The grief process for survivors of suicide (those who are left behind after a friend or a loved one completes suicide) is as difficult as any other loss with the added challenges associated with common feelings such as confusion, guilt, despair, disbelief, and anger. Some things for survivors to remember are:
Each person experiences grief in their own way and at their own pace.
You may feel overwhelmed by the intensity of your feelings but that all your feelings are normal.
Take it one day at a time. You may start to feel more “normal” as your intense emotions settle down. If emotions return like a tidal wave, you may only be experiencing a remnant of grief, an unfinished piece.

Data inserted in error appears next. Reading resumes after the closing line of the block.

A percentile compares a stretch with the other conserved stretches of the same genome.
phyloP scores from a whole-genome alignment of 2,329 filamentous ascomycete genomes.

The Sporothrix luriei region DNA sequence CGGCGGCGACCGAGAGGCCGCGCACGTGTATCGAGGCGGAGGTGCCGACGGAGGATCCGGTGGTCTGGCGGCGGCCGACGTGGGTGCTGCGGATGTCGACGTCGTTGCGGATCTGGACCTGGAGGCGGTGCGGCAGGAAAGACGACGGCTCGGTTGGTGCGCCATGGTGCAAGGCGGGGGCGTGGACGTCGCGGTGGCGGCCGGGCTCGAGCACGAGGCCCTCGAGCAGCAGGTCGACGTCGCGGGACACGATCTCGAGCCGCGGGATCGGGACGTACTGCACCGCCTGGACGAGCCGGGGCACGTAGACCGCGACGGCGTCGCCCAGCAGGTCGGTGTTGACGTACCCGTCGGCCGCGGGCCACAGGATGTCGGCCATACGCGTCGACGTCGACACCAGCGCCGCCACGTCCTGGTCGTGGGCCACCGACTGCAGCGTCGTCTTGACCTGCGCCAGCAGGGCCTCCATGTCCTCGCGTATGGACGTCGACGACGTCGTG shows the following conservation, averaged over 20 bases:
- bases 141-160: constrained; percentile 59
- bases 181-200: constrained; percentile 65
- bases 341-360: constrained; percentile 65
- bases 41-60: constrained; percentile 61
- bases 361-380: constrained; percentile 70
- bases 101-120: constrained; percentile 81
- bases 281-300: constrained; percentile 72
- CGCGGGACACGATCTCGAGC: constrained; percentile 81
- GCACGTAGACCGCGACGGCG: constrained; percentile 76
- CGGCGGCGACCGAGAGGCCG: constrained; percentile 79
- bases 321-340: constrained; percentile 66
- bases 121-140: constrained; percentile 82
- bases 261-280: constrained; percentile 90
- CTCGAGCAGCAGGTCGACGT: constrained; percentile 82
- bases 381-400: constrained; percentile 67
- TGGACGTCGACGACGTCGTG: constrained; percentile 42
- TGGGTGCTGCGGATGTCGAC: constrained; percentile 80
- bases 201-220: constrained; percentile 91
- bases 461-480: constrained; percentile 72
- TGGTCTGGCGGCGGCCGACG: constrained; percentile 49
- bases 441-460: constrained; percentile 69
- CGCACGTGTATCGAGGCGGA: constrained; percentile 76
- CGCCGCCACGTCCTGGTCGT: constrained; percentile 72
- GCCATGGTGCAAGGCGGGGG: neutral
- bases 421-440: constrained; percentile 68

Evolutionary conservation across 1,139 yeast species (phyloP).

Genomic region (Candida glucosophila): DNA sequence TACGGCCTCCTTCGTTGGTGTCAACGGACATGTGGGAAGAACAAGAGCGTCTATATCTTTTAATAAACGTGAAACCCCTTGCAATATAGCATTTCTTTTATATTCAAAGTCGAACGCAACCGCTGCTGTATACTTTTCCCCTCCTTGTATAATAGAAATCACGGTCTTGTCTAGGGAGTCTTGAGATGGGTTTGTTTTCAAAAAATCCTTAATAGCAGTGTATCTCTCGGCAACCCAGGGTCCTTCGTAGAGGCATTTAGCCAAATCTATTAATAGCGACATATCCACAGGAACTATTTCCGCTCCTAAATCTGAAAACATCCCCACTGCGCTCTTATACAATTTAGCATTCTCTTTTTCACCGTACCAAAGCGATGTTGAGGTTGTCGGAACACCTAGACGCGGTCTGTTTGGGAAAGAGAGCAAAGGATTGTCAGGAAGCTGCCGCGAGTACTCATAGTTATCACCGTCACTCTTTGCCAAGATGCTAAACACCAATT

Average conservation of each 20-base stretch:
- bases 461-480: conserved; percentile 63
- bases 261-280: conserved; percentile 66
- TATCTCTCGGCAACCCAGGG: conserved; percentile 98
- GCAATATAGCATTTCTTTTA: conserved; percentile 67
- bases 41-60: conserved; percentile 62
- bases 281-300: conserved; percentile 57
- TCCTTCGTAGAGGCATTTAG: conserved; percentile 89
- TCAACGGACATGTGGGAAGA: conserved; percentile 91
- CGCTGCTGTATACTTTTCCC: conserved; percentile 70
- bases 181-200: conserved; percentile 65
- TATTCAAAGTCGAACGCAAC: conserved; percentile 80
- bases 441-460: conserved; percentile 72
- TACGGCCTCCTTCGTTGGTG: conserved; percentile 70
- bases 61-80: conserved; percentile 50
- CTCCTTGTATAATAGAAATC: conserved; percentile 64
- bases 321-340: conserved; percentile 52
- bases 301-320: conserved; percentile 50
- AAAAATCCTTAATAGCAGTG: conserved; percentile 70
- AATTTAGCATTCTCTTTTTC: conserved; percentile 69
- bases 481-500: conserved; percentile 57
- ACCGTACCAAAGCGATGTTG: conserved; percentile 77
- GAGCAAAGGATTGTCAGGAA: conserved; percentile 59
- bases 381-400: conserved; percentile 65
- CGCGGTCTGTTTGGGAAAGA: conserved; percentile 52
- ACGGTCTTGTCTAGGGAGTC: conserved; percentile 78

Survivors of suicide can find immense benefit in coming together with each other to feel less alone in their grief, to feel support from individuals who share a similar sense of loss, and to remember the loved one who was lost. Groups of survivors may choose to meet informally and infrequently to access this support, or they may choose to have a more ongoing and formally-led group process environment. Both the University Counseling Center and the Office of the Chaplain are able to offer support specifically for anyone grieving the loss of a loved one.